My dad was an agri engineer and didn't like hydo's, due to added initial cost and operating cost. He was referring to bigger farm tractors that need the steady ground speed that a gear trans offers. I always buy 5 speed cars and his comments made me initially look to gear trans, until I drove the hydro. For my use which involves alot of back and forth changes, it is a god send. I operate it on steep hills in the Ozarks with no problem, HOWEVER, be sure to get 4WD and keep it locked in on steep hills to reduce excitement! The only disadvantage to a hydro I see on a hill is if you have to park it, the brake is all there is to hold the tractor as the trans does not lock up like a gear drive.






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 08-20-2003, 20:27 Post: 62275
Peters

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 Hydrostatic or Not

I have had both on some hills the hydro will not hold you back at slow speed like the manual will. Mine would speed up on steep slopes like an automatic. Conversely the brakes are almost useless on a manual and slowing down is difficult.
Moving into position is far easier with the hydro.
As stated the brakes need to be on even if the tractor is off. I got caught one day when I first moved to the hydro from the manual. No damage but I found it silly watching the tractor roll away with out me.
I might consider getting a set of chalks to help hold the tractor if the terrain is real steep.






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 08-20-2003, 20:33 Post: 62276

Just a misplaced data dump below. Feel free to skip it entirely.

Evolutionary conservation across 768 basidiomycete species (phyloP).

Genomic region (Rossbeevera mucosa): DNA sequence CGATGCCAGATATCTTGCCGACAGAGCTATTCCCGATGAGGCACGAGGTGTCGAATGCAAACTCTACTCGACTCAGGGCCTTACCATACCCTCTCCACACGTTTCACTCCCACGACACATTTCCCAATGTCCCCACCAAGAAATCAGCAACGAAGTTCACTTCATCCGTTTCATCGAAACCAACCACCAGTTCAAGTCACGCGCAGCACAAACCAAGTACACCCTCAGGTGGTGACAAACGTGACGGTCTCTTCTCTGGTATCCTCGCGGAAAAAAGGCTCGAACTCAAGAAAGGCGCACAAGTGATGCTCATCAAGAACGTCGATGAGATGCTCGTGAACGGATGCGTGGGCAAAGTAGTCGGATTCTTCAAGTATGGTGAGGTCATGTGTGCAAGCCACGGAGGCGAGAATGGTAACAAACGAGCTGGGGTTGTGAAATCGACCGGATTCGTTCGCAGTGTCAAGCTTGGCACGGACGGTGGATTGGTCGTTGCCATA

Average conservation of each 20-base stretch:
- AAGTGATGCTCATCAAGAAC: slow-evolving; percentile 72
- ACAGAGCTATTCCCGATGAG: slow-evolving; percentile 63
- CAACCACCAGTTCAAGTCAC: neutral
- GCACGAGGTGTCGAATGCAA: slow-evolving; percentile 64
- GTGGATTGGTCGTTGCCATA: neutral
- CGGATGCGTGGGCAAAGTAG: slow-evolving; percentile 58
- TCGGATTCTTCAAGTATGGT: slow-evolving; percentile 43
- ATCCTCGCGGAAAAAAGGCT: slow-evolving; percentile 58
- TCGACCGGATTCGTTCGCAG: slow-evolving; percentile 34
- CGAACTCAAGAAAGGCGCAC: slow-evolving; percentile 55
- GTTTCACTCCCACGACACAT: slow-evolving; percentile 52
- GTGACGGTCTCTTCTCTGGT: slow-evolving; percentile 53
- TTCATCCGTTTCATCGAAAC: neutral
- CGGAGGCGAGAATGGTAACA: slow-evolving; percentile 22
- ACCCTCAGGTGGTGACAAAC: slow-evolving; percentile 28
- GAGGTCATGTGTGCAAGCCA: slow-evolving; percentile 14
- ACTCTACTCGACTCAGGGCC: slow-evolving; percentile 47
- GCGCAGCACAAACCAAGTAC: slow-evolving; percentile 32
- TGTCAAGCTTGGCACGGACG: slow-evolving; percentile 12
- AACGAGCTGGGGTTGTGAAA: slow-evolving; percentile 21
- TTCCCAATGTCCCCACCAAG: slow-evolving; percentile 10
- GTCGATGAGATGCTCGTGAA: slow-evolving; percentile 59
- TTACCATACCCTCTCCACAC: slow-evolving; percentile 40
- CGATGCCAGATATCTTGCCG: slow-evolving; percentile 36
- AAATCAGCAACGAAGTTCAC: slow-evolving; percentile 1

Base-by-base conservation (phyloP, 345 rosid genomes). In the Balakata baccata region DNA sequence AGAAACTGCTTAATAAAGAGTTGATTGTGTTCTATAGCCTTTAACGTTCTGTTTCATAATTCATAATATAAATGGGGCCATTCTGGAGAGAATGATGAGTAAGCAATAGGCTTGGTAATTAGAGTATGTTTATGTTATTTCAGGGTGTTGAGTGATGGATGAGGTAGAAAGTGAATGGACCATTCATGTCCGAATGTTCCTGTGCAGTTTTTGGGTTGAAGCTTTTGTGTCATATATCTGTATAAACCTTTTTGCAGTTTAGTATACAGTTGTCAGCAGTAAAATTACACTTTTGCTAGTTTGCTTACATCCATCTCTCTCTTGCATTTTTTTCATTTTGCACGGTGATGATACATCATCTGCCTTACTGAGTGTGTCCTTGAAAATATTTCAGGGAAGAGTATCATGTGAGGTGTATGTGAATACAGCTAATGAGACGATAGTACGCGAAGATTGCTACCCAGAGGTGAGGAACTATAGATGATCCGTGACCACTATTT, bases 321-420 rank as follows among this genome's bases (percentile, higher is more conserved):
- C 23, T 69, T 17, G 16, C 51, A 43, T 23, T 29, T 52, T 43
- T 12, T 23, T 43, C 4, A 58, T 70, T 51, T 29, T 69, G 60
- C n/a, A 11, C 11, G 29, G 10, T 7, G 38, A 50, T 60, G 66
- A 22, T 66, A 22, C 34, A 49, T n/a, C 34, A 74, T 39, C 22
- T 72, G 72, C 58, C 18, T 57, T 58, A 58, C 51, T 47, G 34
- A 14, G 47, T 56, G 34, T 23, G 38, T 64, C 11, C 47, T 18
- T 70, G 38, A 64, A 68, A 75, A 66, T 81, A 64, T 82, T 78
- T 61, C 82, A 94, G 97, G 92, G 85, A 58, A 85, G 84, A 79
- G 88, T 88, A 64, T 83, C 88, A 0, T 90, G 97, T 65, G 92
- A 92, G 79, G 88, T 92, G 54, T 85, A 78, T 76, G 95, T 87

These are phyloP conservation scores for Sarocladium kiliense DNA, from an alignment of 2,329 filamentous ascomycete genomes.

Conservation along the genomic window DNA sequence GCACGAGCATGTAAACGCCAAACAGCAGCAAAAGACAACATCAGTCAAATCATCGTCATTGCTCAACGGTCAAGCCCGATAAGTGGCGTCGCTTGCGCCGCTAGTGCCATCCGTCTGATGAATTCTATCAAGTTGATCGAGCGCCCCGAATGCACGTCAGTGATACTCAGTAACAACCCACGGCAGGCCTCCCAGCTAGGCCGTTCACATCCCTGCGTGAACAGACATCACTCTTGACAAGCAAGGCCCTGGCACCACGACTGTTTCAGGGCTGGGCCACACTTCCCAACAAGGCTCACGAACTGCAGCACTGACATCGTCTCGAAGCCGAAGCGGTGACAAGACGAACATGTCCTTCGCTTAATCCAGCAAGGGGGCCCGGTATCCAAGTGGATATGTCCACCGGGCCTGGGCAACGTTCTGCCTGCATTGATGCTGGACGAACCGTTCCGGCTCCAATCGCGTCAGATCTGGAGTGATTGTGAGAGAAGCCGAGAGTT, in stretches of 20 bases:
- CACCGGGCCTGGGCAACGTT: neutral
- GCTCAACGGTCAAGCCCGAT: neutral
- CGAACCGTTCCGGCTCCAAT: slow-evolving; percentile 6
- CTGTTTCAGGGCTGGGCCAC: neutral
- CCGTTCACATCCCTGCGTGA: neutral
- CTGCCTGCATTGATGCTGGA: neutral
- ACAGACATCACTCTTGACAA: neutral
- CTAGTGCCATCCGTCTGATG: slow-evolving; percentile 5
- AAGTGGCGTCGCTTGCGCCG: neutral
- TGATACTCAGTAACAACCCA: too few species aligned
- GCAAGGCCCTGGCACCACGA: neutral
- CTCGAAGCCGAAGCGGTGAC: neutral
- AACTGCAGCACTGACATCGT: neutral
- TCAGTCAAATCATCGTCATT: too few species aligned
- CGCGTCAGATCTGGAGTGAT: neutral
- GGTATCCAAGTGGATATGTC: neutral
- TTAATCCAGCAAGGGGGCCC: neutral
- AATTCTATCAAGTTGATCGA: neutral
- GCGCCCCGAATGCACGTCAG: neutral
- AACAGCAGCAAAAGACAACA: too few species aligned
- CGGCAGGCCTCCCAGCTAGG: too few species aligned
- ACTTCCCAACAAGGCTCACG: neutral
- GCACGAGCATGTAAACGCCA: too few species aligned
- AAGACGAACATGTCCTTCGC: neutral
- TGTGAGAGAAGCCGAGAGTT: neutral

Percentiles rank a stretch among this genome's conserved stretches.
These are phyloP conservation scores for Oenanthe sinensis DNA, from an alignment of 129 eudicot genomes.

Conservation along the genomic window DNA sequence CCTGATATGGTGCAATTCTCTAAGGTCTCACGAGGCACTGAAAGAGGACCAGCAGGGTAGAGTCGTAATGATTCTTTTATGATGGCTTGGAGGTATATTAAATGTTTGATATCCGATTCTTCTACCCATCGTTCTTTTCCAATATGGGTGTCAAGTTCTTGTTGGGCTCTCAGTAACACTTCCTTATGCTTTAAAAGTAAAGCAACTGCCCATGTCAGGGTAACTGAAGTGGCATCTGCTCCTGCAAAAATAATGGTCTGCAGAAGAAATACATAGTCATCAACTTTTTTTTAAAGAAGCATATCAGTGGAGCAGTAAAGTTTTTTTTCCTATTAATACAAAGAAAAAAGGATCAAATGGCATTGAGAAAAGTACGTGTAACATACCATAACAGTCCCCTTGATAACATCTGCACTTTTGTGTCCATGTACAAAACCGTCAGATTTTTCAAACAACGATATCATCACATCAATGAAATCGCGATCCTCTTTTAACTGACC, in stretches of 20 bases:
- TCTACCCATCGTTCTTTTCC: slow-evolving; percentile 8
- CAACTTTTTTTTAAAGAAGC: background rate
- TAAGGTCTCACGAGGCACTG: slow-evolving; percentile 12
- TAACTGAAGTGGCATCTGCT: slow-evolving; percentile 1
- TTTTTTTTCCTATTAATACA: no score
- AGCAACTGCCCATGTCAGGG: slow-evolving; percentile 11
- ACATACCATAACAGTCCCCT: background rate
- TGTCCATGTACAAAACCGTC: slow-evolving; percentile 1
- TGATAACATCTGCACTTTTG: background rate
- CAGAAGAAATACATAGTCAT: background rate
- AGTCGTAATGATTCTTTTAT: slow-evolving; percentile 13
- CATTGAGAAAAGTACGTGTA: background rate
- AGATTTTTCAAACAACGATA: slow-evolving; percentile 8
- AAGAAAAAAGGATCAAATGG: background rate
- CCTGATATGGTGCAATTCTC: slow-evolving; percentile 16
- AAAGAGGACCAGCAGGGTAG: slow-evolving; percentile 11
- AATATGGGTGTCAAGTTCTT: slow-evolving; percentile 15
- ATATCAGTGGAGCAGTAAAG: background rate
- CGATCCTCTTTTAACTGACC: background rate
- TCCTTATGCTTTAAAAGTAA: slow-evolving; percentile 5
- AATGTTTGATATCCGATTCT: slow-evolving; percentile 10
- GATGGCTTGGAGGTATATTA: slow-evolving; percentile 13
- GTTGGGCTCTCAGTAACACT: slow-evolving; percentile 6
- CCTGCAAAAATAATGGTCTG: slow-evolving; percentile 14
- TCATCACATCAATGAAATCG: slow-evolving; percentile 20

Chief



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 Hydrostatic or Not

Maybe a conventional hydro will not hold you back on hills but the John Deere ehydro will. It will even apply reverse force to bring you to a stop. This is a big plus pulling a heavy load.






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 08-21-2003, 06:35 Post: 62295
Art White



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 Hydrostatic or Not

Peters, a hydro will hold you back unless it is malfunctioning. The lower rpm as you stated would give less oil pressure for the unit to hold back with but they all hold back. Don't mean to get to technical with automatics but they aren't what they used to be for hold back. A hydro should never be that sloppy.






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 08-21-2003, 06:38 Post: 62296
TomG

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 Hydrostatic or Not

One of the things we seem to have settled over in the PRO power discussion is that some HST designs help with braking and some don't. Help with braking on hills would be very good, and I always though that diesel engines provide little help themselves.

I have no HST experience but I do know that when roading my gear tractor and carrying 6-7 hundred lbs. implements I've taken to slowing down before I crest hills so I don't have to use brakes to hold down the rpm on the other side. Since I'm already at max rpm, downshifting to increase the revs like on a gas engine wouldn't help. At least my particular gear TX can use some braking help too. Maybe the dealer knows the particular HST on the tractor but also knows the importance of braking on hills.






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 08-21-2003, 06:51 Post: 62299
Art White



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 Hydrostatic or Not

Tom, some are true hydro's and some aren't! The only way a hydro runs away is with a valve failure. When a system uses a pump and a motor it is not a hydro. They are moat often called a hydro unfortunatly but in by no means is it.






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Discussion Boards > Active Subjects > Messages as Posted > New Holland Tractor Review Forum